MozillaZine

July 27th is Mozilla Community Day at the O'Reilly Open Source Conference!

Tuesday July 10th, 2001

If you are going to the O'Reilly Open Source Conference in San Diego this month, be sure to check out Mozilla Community Day, which is happening the last day of the conference. Mozilla Community Day is open to all, whether or not your are attending the Open Source Conference. To find out more, visit this page for info and a listing of some of the topics that will be discussed!


#106 Re: Re: Too little, too late

by AlexBishop <alex@mozillazine.org>

Thursday July 26th, 2001 7:57 PM

You are replying to this message

Have a look at this article from 'The Washington Post':

<http://www.washtech.com/news/media/11421-1.html>

It seems that AOL are going to make deals with OEMs to have AOL's software (not just the online service but other products as well) promoted as heavily - or even more heavily - than Microsoft's in Windows XP. The OEM will receive $35 each time a user signs up with AOL as a reward for conspiring in this plan. The article specifically mentions how "AOL also is seeking to give an advantage to Netscape, its own Web browser" (I don't like the reference to Netscape belonging to AOL. I know it's true but you're going to get new users thinking that AOL always owned Netscape and that AOL had the foresight to pioneer Web browsers or, even worse, that IE was always dominant). I presume that the version of Netscape will be 6.1.

Microsoft says that the action is "completely anti-consumer" and will "eliminate consumer choice", which I find rather amusing coming from a company that's trying to force its Web browser/email client/instant messenger/media player/digital photography software/Web portal/ISP/unified login/vision of a .NET-powered future onto everyone.

Some groups have said this agreement is anticompetitive, but I'm not too sure of the legal status of this. Using a monopoly in one area (say, operating systems) to gain a monopoly in another (say, Web browsers, email clients, instant messaging, digital media, digital photography, Web portals, Internet access, unified login services or the entire future in general) is, I believe, anticompetitive and illegal under US law. However, I'm not sure that using vast amounts of money to open up new distribution channels is. On the other hand, it could be argued that AOL is paying OEMs to put a competitor's products at a disadvantage, which looks like less stable ground. Anyway, to me AOL doesn't really seem to be planning anything that Microsoft isn't already doing. And their motive doesn't really seem to be to gain new markets (as it was for Microsoft), but rather to protect existing ones (though Microsoft has shown that it's possible to break the law doing this). More levelling the playing field, if you will.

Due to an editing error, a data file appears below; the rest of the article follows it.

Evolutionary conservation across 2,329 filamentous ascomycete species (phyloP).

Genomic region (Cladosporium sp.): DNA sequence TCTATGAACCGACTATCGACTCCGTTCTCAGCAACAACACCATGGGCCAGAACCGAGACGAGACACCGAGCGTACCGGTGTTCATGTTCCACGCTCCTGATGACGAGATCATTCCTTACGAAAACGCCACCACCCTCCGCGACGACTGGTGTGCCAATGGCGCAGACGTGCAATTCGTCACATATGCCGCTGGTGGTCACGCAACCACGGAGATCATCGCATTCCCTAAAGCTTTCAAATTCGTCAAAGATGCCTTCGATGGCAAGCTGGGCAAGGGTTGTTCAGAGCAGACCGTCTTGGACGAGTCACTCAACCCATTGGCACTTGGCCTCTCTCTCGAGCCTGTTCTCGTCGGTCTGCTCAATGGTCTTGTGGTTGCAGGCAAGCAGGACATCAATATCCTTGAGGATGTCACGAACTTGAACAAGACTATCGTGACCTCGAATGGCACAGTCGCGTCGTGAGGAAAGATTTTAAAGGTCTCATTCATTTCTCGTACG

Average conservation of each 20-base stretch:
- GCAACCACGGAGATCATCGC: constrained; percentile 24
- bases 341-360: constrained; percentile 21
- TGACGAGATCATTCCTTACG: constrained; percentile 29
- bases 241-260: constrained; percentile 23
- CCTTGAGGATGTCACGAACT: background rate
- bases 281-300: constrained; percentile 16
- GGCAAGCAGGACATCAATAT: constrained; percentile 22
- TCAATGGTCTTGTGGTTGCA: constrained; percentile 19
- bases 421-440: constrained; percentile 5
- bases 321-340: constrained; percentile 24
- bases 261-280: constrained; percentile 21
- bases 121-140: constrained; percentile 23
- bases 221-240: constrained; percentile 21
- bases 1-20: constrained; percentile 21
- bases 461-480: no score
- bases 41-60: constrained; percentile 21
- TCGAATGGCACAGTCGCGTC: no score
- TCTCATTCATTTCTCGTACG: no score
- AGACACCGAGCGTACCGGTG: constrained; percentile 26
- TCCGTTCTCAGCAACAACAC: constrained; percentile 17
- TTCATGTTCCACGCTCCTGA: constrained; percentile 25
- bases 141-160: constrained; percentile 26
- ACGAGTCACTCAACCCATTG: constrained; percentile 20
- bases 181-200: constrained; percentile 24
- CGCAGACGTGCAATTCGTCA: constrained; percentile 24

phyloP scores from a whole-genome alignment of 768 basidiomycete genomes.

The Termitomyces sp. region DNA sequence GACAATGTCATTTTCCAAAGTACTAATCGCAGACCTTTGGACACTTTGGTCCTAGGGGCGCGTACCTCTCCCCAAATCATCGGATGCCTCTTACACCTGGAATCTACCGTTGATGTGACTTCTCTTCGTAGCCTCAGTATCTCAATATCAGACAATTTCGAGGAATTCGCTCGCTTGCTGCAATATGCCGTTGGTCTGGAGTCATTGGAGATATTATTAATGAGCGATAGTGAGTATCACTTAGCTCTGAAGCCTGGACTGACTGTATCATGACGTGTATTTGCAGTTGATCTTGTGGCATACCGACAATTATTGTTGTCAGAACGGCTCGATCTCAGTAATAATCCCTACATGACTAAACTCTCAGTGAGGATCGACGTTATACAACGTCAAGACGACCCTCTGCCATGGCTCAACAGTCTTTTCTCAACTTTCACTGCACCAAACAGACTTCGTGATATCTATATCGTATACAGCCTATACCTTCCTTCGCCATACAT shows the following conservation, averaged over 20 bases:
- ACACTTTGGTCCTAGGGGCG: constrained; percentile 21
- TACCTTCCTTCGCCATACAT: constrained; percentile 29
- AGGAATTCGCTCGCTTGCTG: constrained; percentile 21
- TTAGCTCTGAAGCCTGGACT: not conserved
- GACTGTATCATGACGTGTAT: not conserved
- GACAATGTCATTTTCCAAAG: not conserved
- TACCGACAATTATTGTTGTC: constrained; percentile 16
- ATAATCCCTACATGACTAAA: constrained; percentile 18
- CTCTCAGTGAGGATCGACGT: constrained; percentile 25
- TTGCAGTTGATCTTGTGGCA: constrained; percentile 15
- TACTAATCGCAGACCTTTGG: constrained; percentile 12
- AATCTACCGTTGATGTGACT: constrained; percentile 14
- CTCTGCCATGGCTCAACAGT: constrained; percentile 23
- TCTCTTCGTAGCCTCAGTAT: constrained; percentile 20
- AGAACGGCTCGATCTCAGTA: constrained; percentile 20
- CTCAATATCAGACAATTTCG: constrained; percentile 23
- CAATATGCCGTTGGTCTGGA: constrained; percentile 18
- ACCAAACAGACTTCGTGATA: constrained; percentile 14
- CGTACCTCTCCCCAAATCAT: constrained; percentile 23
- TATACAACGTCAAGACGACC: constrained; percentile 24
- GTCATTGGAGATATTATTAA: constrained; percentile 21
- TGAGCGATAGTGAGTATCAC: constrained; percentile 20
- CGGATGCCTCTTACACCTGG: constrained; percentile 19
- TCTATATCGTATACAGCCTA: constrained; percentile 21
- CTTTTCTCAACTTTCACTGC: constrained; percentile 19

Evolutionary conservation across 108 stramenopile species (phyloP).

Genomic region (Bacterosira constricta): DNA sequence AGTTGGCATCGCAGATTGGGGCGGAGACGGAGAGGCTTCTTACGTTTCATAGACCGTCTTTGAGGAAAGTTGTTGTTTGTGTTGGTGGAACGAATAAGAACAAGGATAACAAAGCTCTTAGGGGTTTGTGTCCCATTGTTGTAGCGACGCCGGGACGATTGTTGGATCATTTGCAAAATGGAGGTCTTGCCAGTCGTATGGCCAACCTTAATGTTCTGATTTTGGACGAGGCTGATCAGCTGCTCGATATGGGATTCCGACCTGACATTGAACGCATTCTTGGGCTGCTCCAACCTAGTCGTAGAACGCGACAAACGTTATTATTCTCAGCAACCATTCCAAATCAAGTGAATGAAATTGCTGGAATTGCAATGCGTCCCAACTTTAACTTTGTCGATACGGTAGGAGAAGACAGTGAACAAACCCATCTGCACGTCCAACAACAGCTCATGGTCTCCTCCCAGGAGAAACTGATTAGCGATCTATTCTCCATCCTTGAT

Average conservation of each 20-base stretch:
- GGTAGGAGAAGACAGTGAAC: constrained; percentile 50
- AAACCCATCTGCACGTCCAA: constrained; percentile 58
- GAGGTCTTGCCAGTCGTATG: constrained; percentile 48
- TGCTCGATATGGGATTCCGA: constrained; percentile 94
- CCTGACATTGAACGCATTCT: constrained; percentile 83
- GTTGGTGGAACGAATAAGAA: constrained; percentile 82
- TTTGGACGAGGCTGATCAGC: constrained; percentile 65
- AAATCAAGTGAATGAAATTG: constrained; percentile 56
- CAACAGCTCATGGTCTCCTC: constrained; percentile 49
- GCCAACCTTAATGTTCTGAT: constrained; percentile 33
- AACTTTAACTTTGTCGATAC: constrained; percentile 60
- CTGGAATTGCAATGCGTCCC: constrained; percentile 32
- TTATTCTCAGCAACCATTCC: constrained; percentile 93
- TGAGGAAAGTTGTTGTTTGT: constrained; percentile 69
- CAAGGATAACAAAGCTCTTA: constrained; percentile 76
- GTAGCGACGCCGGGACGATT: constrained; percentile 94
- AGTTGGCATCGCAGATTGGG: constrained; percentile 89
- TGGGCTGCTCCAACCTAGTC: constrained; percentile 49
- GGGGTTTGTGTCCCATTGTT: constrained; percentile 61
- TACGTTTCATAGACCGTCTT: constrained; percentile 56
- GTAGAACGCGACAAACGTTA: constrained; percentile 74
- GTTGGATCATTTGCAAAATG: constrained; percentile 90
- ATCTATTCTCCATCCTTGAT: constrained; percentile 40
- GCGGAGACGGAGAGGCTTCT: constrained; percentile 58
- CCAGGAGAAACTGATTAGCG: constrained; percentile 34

However, if it isn't anticompetitve, it certainly looks damn annoying. The article speaks of pop-ups that will keep on appearing, you know, just to remind you how great AOL is.

Basically, the point I want to make is that it looks like PCs could be shipped that are set up so that Netscape 6, a Mozilla-based browser, is easier to access than IE. Which can only be a good thing.

Of course this is all speculation from AOL internal memos, so it's likely that not all the proposals will be implemented.

Alex